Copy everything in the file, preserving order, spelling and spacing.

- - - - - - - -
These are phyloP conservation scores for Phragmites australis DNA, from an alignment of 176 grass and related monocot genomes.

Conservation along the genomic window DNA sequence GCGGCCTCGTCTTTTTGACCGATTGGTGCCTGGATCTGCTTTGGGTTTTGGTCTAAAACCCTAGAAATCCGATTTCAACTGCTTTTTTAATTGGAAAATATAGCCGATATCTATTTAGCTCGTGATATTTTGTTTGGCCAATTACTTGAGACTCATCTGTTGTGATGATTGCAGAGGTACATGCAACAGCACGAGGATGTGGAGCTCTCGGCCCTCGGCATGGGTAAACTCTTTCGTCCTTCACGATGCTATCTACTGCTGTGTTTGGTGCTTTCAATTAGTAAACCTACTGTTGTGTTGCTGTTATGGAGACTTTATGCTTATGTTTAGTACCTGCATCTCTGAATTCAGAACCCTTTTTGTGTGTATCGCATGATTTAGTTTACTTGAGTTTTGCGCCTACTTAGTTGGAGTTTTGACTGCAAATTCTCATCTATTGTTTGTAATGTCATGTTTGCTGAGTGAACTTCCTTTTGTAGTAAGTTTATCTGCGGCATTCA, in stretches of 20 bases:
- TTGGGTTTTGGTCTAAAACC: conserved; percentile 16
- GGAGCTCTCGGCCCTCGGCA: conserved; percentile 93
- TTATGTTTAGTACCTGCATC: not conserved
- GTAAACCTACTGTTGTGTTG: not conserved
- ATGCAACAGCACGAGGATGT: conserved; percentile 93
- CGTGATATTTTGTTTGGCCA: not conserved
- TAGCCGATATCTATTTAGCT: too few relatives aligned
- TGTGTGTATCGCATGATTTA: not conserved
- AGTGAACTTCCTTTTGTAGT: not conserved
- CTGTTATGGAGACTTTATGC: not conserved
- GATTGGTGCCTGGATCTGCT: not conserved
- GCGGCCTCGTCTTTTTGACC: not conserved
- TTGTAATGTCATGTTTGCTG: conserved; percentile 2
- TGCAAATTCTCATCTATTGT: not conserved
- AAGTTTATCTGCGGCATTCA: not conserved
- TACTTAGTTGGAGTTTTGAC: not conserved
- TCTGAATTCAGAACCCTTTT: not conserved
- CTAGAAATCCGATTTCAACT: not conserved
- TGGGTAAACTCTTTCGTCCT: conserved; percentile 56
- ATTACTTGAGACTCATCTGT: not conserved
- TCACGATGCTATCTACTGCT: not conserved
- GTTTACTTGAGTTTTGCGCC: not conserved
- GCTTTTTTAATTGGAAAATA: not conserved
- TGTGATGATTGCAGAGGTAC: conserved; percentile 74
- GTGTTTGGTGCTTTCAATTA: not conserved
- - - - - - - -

These are phyloP conservation scores for Phragmites australis DNA, from an alignment of 176 grass and related monocot genomes.

Conservation along the genomic window DNA sequence GCGGCCTCGTCTTTTTGACCGATTGGTGCCTGGATCTGCTTTGGGTTTTGGTCTAAAACCCTAGAAATCCGATTTCAACTGCTTTTTTAATTGGAAAATATAGCCGATATCTATTTAGCTCGTGATATTTTGTTTGGCCAATTACTTGAGACTCATCTGTTGTGATGATTGCAGAGGTACATGCAACAGCACGAGGATGTGGAGCTCTCGGCCCTCGGCATGGGTAAACTCTTTCGTCCTTCACGATGCTATCTACTGCTGTGTTTGGTGCTTTCAATTAGTAAACCTACTGTTGTGTTGCTGTTATGGAGACTTTATGCTTATGTTTAGTACCTGCATCTCTGAATTCAGAACCCTTTTTGTGTGTATCGCATGATTTAGTTTACTTGAGTTTTGCGCCTACTTAGTTGGAGTTTTGACTGCAAATTCTCATCTATTGTTTGTAATGTCATGTTTGCTGAGTGAACTTCCTTTTGTAGTAAGTTTATCTGCGGCATTCA, in stretches of 20 bases:
- TTGGGTTTTGGTCTAAAACC: conserved; percentile 16
- GGAGCTCTCGGCCCTCGGCA: conserved; percentile 93
- TTATGTTTAGTACCTGCATC: not conserved
- GTAAACCTACTGTTGTGTTG: not conserved
- ATGCAACAGCACGAGGATGT: conserved; percentile 93
- CGTGATATTTTGTTTGGCCA: not conserved
- TAGCCGATATCTATTTAGCT: too few relatives aligned
- TGTGTGTATCGCATGATTTA: not conserved
- AGTGAACTTCCTTTTGTAGT: not conserved
- CTGTTATGGAGACTTTATGC: not conserved
- GATTGGTGCCTGGATCTGCT: not conserved
- GCGGCCTCGTCTTTTTGACC: not conserved
- TTGTAATGTCATGTTTGCTG: conserved; percentile 2
- TGCAAATTCTCATCTATTGT: not conserved
- AAGTTTATCTGCGGCATTCA: not conserved
- TACTTAGTTGGAGTTTTGAC: not conserved
- TCTGAATTCAGAACCCTTTT: not conserved
- CTAGAAATCCGATTTCAACT: not conserved
- TGGGTAAACTCTTTCGTCCT: conserved; percentile 56
- ATTACTTGAGACTCATCTGT: not conserved
- TCACGATGCTATCTACTGCT: not conserved
- GTTTACTTGAGTTTTGCGCC: not conserved
- GCTTTTTTAATTGGAAAATA: not conserved
- TGTGATGATTGCAGAGGTAC: conserved; percentile 74
- GTGTTTGGTGCTTTCAATTA: not conserved